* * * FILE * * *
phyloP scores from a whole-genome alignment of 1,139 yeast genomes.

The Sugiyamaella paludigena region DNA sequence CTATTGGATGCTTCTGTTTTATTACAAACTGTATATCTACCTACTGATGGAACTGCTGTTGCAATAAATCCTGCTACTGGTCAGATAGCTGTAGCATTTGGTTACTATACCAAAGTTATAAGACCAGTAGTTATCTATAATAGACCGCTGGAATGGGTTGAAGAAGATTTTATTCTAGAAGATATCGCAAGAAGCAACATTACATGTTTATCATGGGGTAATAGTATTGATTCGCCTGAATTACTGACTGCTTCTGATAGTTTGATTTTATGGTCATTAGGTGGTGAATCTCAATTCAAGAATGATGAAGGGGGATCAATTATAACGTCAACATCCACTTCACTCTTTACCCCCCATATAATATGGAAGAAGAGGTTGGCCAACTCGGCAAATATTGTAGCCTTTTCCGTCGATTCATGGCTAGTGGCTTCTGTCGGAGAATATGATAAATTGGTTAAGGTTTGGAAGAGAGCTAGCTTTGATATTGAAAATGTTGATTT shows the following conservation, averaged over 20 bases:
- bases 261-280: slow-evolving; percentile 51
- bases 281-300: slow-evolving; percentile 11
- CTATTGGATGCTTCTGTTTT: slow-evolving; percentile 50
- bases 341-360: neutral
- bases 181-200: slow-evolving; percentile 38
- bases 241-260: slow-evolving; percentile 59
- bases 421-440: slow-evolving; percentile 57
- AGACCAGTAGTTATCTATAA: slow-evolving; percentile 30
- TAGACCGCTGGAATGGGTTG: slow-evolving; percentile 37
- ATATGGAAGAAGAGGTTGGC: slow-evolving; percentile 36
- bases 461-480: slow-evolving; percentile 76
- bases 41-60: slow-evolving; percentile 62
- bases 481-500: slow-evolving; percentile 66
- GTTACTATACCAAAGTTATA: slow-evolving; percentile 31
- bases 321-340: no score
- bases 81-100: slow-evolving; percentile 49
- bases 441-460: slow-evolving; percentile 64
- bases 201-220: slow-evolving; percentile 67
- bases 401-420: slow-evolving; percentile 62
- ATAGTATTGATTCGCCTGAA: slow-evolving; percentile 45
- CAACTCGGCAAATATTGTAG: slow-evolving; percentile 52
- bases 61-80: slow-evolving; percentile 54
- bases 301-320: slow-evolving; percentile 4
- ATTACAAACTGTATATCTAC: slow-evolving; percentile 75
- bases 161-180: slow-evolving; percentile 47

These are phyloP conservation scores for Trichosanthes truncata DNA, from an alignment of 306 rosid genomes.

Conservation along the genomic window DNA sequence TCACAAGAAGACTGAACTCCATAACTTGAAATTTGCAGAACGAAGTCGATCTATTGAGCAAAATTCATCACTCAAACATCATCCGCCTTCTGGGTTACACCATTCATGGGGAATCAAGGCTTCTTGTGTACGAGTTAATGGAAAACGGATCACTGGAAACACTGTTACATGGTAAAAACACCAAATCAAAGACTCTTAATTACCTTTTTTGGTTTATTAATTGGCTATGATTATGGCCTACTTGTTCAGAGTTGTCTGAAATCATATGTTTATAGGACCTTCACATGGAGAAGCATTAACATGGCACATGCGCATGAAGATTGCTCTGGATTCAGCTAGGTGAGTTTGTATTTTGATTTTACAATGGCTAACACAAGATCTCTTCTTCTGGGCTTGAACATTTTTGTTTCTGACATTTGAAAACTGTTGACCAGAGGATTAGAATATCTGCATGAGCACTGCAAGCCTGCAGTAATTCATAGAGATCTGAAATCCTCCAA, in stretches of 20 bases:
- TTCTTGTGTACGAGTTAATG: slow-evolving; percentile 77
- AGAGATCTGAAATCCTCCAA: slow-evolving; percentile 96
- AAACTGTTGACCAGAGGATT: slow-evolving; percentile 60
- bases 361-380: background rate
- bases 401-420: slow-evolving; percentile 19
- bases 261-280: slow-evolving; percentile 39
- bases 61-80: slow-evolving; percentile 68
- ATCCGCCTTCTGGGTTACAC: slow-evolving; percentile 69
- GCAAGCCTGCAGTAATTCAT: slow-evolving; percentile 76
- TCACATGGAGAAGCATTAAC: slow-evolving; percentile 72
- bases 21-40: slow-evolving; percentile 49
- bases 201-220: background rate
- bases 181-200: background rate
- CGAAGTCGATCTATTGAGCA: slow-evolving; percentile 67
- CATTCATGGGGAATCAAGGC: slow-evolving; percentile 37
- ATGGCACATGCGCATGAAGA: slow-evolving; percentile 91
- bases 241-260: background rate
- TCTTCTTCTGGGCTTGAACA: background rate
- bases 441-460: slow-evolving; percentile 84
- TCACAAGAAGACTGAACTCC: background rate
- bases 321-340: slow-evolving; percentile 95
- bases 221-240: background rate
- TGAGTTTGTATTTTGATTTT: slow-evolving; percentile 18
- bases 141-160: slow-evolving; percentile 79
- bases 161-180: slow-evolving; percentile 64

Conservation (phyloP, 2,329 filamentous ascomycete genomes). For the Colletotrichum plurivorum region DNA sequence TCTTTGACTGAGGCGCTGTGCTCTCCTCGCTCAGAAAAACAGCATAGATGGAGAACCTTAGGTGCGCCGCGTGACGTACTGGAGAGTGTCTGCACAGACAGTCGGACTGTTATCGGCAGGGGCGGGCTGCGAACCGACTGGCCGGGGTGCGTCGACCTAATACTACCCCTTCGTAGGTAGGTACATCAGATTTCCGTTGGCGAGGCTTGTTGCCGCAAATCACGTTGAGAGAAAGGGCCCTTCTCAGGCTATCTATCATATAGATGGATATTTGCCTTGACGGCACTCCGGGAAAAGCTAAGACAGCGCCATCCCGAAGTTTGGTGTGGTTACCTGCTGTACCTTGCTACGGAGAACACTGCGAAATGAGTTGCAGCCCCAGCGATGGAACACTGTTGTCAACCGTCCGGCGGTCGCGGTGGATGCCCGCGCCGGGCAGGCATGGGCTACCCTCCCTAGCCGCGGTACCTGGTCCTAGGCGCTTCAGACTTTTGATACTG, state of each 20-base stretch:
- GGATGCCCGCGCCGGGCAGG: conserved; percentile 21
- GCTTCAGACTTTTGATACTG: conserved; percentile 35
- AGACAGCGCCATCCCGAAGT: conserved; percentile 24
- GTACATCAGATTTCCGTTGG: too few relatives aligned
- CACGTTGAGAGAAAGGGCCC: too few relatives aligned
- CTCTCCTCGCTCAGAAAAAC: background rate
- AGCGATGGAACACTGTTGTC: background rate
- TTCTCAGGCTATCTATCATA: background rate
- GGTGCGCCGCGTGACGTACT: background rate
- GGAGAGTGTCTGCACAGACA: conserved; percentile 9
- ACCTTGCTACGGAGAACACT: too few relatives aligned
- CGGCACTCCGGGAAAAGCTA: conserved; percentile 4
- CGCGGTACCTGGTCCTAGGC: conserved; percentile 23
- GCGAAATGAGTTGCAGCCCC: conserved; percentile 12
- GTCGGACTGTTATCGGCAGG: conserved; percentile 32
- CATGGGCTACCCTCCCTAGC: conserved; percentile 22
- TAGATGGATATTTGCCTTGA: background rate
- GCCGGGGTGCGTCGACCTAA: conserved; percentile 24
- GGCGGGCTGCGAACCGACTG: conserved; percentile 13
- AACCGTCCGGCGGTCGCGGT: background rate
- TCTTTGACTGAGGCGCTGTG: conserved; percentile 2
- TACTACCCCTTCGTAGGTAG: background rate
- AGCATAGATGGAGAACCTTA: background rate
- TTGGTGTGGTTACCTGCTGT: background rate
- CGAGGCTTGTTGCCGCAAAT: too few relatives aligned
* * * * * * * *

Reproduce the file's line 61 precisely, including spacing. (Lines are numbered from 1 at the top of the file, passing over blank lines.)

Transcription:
- CTCTCCTCGCTCAGAAAAAC: background rate